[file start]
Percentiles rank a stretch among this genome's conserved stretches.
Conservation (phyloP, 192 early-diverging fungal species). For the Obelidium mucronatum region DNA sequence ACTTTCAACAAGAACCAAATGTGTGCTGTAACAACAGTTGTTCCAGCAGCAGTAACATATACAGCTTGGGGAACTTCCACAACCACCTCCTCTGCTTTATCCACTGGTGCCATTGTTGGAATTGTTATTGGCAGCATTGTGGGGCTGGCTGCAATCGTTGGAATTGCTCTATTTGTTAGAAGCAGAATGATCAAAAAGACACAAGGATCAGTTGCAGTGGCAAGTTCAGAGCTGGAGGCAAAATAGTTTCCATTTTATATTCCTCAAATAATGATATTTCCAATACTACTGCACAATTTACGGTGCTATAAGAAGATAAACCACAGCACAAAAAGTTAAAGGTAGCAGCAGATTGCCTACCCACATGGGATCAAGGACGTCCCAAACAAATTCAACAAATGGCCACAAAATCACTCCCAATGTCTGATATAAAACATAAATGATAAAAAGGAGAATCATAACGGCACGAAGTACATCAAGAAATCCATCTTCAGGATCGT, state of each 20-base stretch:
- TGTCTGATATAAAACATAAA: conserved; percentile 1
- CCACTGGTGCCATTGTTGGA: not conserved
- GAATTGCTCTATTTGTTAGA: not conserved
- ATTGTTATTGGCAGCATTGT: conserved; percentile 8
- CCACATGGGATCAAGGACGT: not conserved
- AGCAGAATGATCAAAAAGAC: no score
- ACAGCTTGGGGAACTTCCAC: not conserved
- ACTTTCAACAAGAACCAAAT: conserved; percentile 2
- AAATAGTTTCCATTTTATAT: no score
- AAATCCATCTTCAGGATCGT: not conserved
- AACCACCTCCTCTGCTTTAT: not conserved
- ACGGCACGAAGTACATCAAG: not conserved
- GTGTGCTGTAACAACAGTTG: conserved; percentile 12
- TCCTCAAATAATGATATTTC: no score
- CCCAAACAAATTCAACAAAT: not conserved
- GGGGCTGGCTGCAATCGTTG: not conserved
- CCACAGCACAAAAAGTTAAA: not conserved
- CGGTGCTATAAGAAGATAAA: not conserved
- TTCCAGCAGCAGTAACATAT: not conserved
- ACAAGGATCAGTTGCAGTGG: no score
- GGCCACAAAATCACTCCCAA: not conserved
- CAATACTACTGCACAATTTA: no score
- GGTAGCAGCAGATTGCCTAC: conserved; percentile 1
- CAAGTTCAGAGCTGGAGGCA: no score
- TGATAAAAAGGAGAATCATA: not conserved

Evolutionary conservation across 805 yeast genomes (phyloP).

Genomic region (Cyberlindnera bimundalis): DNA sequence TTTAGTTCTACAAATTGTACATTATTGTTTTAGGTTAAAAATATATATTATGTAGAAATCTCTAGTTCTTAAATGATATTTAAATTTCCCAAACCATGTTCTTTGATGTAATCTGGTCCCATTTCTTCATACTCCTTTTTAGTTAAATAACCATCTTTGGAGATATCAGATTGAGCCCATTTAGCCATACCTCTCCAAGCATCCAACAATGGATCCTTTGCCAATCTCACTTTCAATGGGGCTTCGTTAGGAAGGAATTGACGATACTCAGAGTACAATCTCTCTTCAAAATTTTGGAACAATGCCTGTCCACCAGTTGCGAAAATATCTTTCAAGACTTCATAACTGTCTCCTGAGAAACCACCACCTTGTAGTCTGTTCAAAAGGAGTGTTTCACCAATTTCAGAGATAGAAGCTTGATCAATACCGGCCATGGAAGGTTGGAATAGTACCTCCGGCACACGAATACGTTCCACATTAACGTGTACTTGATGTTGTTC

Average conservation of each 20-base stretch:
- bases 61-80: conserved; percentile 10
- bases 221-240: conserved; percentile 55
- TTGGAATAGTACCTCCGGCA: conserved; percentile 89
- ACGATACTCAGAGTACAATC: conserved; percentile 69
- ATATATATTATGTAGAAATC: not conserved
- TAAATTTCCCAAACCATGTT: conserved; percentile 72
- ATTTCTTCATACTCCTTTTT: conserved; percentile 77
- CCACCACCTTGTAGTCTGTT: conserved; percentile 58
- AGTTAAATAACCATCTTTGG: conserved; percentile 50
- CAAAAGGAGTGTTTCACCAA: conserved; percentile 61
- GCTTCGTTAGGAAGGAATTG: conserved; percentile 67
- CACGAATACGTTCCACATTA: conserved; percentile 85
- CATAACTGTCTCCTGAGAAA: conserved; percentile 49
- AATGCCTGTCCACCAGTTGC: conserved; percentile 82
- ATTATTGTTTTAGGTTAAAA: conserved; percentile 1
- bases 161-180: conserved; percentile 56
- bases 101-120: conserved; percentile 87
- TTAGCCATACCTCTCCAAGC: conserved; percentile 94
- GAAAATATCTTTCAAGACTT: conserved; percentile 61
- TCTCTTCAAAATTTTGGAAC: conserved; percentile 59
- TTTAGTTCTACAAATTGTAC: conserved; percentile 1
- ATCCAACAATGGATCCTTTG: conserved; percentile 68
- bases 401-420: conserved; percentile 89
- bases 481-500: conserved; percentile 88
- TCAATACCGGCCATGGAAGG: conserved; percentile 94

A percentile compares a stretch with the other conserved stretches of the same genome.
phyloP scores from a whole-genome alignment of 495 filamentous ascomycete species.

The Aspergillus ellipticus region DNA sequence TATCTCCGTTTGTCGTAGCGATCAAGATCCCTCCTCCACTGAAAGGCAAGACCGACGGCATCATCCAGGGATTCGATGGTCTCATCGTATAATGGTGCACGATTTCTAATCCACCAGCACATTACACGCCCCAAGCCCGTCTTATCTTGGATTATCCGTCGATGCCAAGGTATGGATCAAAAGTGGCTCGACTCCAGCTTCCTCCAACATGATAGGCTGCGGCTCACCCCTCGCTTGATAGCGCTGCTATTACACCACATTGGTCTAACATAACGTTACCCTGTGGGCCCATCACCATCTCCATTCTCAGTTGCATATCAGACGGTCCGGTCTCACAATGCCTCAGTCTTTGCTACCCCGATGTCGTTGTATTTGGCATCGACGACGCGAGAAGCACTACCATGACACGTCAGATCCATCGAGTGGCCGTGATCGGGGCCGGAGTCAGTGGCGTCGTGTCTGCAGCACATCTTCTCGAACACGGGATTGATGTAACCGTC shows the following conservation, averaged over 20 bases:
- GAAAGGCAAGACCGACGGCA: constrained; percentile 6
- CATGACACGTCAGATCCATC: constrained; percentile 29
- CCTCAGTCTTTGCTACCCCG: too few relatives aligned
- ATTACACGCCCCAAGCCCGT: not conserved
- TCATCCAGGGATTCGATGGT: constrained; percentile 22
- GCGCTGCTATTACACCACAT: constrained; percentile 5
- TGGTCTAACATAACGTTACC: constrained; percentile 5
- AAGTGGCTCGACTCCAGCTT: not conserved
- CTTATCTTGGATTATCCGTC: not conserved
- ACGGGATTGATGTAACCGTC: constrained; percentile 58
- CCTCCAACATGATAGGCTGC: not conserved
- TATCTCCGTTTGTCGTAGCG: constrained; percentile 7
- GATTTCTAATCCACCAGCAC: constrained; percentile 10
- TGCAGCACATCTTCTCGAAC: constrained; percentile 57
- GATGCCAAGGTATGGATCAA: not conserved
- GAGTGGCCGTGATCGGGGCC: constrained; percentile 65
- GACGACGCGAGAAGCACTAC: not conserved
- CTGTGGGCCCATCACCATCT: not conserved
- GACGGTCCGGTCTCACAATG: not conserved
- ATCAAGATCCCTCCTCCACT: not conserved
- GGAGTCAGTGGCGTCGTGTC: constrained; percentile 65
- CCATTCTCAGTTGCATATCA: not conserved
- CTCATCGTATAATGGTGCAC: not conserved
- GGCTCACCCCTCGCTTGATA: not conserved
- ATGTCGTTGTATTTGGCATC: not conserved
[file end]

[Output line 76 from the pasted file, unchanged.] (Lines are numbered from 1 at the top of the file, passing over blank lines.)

- CTGTGGGCCCATCACCATCT: not conserved